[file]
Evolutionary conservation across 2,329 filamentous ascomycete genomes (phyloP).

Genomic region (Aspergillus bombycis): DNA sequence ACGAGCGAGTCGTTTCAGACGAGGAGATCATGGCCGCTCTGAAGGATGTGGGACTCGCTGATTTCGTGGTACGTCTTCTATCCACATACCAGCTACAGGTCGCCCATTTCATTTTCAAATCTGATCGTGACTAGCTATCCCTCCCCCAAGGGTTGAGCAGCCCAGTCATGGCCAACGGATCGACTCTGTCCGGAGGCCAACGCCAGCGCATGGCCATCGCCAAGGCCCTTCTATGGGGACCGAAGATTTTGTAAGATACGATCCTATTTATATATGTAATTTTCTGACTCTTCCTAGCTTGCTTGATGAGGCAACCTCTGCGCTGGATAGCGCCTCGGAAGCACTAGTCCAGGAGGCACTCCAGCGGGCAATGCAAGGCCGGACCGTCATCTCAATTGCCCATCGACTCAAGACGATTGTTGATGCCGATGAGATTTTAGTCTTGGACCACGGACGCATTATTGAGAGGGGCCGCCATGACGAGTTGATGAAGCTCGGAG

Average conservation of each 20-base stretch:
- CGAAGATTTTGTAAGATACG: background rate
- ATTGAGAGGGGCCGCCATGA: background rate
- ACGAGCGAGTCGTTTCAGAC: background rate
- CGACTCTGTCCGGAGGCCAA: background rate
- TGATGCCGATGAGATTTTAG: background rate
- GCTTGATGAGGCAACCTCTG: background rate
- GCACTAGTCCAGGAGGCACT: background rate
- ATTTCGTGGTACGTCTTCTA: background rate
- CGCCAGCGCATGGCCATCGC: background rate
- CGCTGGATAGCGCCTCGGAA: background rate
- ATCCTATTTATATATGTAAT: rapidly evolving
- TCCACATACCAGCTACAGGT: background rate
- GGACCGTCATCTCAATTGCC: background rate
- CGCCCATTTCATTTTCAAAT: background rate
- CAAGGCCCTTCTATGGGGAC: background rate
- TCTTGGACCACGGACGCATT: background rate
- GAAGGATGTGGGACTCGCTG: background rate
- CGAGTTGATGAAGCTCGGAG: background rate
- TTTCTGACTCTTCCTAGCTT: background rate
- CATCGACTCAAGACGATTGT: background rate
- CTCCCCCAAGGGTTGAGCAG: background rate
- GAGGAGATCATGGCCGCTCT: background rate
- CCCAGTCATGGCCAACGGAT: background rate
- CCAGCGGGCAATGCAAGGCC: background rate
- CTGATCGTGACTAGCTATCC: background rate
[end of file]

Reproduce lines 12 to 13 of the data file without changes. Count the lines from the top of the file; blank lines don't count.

- CGCCAGCGCATGGCCATCGC: background rate
- CGCTGGATAGCGCCTCGGAA: background rate